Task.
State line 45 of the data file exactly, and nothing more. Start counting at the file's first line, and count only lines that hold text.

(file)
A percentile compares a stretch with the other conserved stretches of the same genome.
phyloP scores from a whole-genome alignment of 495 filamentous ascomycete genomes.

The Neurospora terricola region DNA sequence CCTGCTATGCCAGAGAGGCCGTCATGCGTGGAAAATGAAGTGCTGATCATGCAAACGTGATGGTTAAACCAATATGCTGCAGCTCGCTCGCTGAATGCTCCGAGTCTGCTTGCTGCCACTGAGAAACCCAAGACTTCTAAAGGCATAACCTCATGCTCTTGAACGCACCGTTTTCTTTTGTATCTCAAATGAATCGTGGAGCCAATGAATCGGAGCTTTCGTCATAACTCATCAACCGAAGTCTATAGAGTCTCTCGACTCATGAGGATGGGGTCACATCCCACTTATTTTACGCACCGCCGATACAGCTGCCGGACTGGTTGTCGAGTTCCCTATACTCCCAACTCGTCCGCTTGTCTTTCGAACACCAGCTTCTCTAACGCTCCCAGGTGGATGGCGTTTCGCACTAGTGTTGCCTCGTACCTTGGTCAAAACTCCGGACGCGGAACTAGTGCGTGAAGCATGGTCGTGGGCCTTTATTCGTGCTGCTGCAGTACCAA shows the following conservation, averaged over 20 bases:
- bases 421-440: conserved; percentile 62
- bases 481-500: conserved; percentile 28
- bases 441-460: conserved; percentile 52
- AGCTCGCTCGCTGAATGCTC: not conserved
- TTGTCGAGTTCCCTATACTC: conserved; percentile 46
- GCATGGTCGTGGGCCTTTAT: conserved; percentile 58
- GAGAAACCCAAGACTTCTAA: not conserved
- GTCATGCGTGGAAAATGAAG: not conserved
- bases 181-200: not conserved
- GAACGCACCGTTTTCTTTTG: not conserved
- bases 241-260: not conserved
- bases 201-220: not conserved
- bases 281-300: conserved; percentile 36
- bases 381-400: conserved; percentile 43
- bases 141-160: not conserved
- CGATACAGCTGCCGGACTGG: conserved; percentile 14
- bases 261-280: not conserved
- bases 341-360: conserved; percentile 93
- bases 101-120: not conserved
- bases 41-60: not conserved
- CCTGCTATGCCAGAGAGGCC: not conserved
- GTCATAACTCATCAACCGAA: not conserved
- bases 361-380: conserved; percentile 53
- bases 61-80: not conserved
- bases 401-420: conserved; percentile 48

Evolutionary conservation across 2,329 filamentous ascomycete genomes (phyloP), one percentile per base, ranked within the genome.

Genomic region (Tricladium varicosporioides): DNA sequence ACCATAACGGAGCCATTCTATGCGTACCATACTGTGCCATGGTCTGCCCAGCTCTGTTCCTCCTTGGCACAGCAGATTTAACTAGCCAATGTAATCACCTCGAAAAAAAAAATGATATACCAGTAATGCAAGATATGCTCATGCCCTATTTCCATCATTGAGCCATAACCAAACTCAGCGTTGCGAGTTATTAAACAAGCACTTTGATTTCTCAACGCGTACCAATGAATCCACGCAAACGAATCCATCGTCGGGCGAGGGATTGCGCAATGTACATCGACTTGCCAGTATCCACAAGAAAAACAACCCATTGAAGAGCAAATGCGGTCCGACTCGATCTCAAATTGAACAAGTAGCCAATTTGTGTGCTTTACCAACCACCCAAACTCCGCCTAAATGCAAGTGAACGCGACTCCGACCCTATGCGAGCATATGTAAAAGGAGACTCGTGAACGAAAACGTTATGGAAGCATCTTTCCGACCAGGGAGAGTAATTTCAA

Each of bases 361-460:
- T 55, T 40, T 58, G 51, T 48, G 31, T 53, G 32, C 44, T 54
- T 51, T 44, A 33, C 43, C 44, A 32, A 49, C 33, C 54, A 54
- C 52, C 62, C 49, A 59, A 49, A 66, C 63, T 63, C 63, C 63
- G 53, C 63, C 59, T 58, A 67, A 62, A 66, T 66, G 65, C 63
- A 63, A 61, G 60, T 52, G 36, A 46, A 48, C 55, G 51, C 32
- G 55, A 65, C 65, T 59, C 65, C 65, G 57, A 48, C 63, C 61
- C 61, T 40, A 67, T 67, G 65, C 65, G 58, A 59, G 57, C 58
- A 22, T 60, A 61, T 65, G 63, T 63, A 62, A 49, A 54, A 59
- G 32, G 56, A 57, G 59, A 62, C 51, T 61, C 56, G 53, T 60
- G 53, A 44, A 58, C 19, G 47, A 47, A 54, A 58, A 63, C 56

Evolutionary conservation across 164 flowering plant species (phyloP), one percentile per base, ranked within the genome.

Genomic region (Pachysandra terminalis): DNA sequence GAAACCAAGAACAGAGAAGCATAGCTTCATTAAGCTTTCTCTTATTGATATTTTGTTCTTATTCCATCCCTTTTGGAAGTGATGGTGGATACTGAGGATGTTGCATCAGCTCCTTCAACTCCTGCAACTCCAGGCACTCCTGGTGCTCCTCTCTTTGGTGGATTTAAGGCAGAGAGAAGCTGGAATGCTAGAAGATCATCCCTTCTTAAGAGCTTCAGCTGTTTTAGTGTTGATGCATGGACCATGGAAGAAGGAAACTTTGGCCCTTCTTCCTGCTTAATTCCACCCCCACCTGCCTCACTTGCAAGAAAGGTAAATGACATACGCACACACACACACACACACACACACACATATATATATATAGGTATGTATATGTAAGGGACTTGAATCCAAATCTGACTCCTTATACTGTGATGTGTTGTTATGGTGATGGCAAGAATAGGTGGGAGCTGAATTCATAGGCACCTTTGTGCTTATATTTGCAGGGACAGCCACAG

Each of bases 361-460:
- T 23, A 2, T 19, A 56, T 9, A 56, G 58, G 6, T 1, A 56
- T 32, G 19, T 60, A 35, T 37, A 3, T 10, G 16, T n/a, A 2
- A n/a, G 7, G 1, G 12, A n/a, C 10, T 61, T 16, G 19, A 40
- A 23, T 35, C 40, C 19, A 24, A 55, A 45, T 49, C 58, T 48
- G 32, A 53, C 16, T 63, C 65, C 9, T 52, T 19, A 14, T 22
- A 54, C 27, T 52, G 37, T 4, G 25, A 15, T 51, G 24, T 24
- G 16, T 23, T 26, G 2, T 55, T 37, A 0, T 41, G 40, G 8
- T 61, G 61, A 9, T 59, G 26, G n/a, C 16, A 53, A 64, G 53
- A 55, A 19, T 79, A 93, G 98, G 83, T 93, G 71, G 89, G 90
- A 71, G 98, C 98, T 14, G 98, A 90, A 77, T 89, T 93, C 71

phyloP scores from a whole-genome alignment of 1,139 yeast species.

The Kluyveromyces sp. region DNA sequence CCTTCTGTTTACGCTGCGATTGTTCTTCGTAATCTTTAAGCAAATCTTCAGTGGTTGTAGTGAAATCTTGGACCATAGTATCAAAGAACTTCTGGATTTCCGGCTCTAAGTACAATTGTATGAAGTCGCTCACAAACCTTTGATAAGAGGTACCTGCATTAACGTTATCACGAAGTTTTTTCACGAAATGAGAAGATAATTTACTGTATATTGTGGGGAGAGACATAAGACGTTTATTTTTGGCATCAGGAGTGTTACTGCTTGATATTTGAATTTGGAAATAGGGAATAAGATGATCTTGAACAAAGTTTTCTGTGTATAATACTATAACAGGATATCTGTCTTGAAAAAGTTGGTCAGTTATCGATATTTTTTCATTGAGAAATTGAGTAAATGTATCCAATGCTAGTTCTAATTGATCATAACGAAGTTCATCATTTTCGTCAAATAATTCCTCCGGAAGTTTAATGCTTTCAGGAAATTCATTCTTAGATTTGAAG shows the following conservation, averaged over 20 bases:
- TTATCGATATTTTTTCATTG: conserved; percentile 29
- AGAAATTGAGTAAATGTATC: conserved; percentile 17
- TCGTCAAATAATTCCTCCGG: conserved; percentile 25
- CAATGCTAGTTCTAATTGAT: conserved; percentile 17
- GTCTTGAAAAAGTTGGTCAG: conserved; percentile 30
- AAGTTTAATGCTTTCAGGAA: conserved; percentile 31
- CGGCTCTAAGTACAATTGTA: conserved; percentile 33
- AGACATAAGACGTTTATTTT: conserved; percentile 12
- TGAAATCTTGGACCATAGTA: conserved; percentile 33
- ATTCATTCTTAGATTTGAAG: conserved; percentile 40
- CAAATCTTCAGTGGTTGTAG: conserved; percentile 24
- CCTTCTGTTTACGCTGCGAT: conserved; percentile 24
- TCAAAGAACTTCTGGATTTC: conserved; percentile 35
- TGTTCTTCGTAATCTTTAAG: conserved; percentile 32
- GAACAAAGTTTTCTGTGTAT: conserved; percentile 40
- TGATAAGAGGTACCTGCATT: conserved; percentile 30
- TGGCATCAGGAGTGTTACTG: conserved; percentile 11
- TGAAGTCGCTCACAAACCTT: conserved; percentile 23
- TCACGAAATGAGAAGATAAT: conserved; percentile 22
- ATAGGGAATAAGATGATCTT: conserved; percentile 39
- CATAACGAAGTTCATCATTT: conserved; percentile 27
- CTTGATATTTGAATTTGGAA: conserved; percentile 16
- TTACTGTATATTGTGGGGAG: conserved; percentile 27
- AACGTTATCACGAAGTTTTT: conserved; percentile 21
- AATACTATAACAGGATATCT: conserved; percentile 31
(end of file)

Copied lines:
- T 23, A 2, T 19, A 56, T 9, A 56, G 58, G 6, T 1, A 56